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As a child, I was a "tomboy" who always repelled things that were considered "girlie." As a result, I hated the color pink and to this day have a negative feeling that arises when I see it. I now realize I CAN embrace every aspect of myself, including my feminine side.
* The following is an update from the artist, submitted on August 5, 2013:
Embracing my feminine side may not seem like a huge deal, but it’s really big for me. In making my I CAN, I’ve realized that my fear of the feminine has been a metaphor for deeper issues. Since I was a girl, I’d always gravitate towards stereotypical boy activities and clothing. I’d have a very strong negative reaction toward anything that had to do with femininity, especially the colors pink and purple.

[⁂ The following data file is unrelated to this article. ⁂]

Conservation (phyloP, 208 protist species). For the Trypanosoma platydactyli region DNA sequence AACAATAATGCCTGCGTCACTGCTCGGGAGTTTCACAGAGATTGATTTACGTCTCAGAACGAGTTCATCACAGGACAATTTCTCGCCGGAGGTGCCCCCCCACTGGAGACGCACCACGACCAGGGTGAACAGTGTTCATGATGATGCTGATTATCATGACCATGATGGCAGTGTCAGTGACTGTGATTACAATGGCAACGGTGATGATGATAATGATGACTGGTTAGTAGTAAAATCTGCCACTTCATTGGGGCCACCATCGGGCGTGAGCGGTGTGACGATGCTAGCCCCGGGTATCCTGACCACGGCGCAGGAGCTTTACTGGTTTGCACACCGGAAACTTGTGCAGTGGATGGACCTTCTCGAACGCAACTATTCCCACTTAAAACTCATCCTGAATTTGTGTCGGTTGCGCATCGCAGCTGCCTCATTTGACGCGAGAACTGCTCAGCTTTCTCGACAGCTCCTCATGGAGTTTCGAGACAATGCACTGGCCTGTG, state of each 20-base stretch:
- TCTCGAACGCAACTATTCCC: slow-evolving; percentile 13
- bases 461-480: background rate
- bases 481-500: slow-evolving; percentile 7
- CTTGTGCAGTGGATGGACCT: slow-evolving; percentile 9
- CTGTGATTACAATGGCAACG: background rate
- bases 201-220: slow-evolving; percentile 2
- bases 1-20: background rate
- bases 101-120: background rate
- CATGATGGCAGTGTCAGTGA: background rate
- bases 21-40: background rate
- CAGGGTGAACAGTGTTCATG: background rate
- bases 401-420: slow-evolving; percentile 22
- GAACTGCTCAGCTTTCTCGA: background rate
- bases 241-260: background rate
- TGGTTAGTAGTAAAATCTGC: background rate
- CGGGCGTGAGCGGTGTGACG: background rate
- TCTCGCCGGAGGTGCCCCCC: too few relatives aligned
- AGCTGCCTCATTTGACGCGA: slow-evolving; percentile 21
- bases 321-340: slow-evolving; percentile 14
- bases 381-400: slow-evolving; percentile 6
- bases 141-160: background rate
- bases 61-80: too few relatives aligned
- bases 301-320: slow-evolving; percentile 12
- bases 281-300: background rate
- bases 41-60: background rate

The fear had been so long-standing and increasing that, at a recent workshop I was facilitating, I’d asked my participants to pick a color that represented anger. I picked the color pink. It was then that I realized I’d always aspired to independence and power, both of which I associated with colors that are opposite of what pink and purple represented to me—taking care of babies and cooking for a family, without a successful career outside the home. There was also this associated idea that boys didn’t need permission to do the things I wanted to do, from playing on jungle gyms to flourishing in the workplace. Perhaps it’s why I preferred pants to skirts and rough-and-tumble play to dress-up.
When I made my I CAN, it became a reminder that any strong negative reaction to anything is indicative of deeper issues and patterns, and that there’s something for me to work on in order to break negative cycles and forge new paths where I don’t become so reactive. Getting to a place where I can wear bubblegum pink on my nails is tremendous progress. It makes me feel good, strong, and proud, and that I’ve come very far in making my I CAN, and the metaphorical representations of it, come to fruition.
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